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Rabbits everywhere, a race for orchids: Chinese New Year in Hong Kong

After three years of travel restrictions due to the pandemic, millions of families around the world are celebrating the Lunar New Year more freely.

The Year of the Rabbit starts on Sunday, but last week preparations were made at lightning speed in cities like Hong Kong. Since beginning the gradual reopening of borders with China earlier this month, Hong Kong has welcomed an influx of citizens traveling between the city and the mainland for Spring Festival celebrations.

In mainland China, Chunyun, the 40-day period around the festival, usually sees many people travel to their hometowns to be with their families. This event is sometimes referred to as “the world’s largest migration” in the region. According to the Associated Press, Chinese travelers are staying closer to home this year, preferring Hong Kong and Macao to destinations like Bangkok; Bali, Indonesia; and Hokkaido, Japan.

In Hong Kong, markets are dominated by red and gold decorations as excited shoppers search for the perfect festival orchid to ring in the new year. The city bustles and bustles with excited children.

Students of all ages look forward to days off this week to commemorate the holiday and relax. Victoria Harbor has a dazzling art and light installation on the water. Popular tourist destinations like the Peninsula Hotel are preparing for an influx of visitors.

Within the Chinese zodiac, the year of the rabbit is poised to take over the year of the tiger. Throughout Hong Kong, images of rabbits cover photos, stuffed animals and inflatable balloons, popping up in the same way that inflatable snowmen dominate US front yards every December.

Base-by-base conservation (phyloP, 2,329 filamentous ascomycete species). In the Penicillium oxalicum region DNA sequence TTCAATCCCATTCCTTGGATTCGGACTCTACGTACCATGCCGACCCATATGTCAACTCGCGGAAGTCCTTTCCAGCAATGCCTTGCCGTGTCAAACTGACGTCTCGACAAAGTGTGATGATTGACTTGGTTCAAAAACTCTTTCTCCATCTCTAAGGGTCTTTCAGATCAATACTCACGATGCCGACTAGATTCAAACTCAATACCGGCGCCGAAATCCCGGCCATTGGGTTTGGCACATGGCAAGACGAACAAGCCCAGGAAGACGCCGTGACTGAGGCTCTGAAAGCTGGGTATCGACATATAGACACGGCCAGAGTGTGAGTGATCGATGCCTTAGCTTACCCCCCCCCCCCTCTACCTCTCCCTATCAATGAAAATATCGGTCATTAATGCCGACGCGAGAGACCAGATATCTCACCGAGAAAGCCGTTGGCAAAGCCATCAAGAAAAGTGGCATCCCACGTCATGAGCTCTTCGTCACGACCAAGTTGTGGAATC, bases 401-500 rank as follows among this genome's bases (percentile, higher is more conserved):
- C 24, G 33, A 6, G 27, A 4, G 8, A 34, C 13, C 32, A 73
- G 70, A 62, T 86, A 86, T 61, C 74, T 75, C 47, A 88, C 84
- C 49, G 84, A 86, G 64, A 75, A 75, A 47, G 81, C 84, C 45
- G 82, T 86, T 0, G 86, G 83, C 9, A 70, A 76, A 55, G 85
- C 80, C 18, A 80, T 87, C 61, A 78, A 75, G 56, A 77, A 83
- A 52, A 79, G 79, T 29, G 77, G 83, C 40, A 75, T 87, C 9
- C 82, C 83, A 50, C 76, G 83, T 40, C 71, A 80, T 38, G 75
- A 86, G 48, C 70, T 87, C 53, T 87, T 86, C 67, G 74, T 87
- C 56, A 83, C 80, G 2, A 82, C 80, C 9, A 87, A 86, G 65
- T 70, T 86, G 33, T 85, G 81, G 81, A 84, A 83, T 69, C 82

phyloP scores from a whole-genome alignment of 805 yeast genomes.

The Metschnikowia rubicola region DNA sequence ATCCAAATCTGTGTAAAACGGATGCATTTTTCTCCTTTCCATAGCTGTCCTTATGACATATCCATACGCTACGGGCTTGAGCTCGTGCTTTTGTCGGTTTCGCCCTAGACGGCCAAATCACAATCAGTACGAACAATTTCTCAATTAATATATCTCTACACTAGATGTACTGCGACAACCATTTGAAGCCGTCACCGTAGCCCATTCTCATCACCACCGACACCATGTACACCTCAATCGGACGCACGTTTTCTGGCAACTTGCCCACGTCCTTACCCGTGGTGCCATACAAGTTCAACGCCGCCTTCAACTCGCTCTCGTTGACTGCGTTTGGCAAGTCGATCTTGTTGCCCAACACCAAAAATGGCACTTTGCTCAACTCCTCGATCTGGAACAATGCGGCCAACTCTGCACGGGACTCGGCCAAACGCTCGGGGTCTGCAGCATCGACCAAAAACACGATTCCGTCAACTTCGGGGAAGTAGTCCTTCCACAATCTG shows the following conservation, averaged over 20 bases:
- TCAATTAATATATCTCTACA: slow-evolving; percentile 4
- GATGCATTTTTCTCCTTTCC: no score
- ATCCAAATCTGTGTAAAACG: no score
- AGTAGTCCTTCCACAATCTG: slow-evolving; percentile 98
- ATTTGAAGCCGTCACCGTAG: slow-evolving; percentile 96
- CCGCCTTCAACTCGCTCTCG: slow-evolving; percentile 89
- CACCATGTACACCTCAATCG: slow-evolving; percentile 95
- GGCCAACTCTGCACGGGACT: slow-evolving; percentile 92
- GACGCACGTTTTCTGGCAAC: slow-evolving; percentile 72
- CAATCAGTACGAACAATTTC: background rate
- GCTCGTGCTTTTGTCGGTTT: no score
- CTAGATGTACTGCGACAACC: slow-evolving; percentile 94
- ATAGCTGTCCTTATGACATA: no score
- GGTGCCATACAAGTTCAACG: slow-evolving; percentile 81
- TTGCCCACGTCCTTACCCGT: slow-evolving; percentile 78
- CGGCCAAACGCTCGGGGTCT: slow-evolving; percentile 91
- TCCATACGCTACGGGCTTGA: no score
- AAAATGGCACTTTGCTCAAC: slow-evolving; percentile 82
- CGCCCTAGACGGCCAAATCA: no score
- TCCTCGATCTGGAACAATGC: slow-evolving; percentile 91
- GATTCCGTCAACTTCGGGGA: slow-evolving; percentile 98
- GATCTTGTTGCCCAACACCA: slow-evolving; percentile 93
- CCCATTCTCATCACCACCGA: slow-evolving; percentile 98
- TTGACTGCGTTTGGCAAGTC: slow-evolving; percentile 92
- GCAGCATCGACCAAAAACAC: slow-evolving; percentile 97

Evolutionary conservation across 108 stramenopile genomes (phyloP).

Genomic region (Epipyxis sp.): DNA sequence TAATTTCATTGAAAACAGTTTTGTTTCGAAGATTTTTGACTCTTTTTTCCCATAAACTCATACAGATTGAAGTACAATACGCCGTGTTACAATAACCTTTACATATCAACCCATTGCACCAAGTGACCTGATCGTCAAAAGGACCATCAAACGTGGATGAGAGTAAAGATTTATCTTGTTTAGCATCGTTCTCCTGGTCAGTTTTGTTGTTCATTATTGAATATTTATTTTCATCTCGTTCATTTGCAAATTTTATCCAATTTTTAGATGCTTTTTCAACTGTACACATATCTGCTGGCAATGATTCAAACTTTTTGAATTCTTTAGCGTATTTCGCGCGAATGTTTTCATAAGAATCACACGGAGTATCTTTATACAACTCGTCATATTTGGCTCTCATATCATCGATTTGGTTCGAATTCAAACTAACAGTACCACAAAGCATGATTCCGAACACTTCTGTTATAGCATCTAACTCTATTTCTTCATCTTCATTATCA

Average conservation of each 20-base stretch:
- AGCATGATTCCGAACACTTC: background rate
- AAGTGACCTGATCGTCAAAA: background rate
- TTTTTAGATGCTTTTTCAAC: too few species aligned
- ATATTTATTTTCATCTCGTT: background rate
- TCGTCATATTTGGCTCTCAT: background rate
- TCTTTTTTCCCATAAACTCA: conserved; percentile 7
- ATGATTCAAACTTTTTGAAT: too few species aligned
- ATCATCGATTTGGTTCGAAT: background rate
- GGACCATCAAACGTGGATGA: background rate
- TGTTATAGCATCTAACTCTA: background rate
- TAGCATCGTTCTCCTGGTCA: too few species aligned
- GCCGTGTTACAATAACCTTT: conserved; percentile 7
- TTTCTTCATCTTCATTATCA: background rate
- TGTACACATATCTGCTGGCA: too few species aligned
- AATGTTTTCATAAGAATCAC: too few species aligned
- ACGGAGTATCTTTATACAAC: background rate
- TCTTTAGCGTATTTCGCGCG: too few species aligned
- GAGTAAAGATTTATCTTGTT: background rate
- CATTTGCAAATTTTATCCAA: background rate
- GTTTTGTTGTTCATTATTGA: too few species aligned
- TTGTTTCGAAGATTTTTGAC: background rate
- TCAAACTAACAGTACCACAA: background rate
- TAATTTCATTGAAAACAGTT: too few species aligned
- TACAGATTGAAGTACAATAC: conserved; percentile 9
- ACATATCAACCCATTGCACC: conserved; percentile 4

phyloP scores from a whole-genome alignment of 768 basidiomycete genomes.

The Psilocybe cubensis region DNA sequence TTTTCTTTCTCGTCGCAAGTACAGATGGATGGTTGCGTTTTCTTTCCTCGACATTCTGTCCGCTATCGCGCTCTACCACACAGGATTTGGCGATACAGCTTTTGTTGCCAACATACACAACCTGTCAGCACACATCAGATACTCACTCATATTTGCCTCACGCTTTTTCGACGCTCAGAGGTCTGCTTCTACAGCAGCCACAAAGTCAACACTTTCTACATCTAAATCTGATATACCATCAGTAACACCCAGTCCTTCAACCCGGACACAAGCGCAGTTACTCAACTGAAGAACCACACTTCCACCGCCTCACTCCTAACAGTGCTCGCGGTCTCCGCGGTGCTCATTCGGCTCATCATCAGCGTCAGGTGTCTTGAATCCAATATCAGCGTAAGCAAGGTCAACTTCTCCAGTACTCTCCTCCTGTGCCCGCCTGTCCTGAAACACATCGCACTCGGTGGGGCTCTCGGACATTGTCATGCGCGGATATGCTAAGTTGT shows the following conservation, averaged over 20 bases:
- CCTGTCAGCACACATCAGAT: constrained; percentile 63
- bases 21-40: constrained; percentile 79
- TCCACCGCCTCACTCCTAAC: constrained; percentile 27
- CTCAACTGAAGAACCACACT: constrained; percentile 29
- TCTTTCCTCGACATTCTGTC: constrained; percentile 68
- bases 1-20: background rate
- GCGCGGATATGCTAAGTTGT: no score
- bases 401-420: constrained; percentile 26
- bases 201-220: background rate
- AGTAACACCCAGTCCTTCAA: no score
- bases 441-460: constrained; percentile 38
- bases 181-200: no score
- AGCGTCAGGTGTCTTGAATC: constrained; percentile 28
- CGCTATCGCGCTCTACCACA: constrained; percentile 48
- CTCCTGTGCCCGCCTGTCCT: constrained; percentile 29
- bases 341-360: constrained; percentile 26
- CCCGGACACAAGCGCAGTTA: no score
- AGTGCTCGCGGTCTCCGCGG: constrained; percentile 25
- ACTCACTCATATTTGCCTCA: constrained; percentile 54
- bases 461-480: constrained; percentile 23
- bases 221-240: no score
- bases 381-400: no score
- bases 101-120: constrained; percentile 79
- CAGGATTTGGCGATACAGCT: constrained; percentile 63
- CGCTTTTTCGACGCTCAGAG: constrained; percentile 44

In Chinese culture, the rabbit is considered the luckiest of all 12 animals. It symbolizes grace, elegance and beauty. People born in the year of the rabbit are believed to be calm and peaceful.

For some in Hong Kong, this spring festival marks a long-awaited reunion with loved ones. Joyce Ma-Lachmann was born and raised in the city, but moved to Germany last year after marrying her husband, Martin Lachmann.

“The festival is a bridge for our family, connecting one place to another and connecting the bloodlines.”

— Joyce Ma-Lachmann

The couple, expecting a child, are back in town to see her family after being apart for the past year. On Friday, they went to Che Kung Temple.

“The festival is a bridge for our family, it connects one place to another and connects the bloodlines,” said Ma-Lachmann.

On Saturday, Nicholas Yeung and his girlfriend, Lara Lam, were getting ready to leave from Hong Kong to Macau, just a few hours away by shuttle bus. Lam is a Macao citizen working in Hong Kong. The couple went to Macao every Lunar New Year for family gatherings, but they stopped after China’s strict coronavirus protocols kicked in.

Yeung was born and raised in Hong Kong, where he says his New Year’s celebrations were both similar and different from his experiences celebrating with Lam’s family.

“The festive atmosphere and rich traditional customs for Lunar New Year celebrations are fading due to the rapid processes of social change such as urbanization, westernization and modernization in Hong Kong,” said Yeung.

“For me, the Lunar New Year is really just a great excuse to meet people and get together with the ones you love,” he added.

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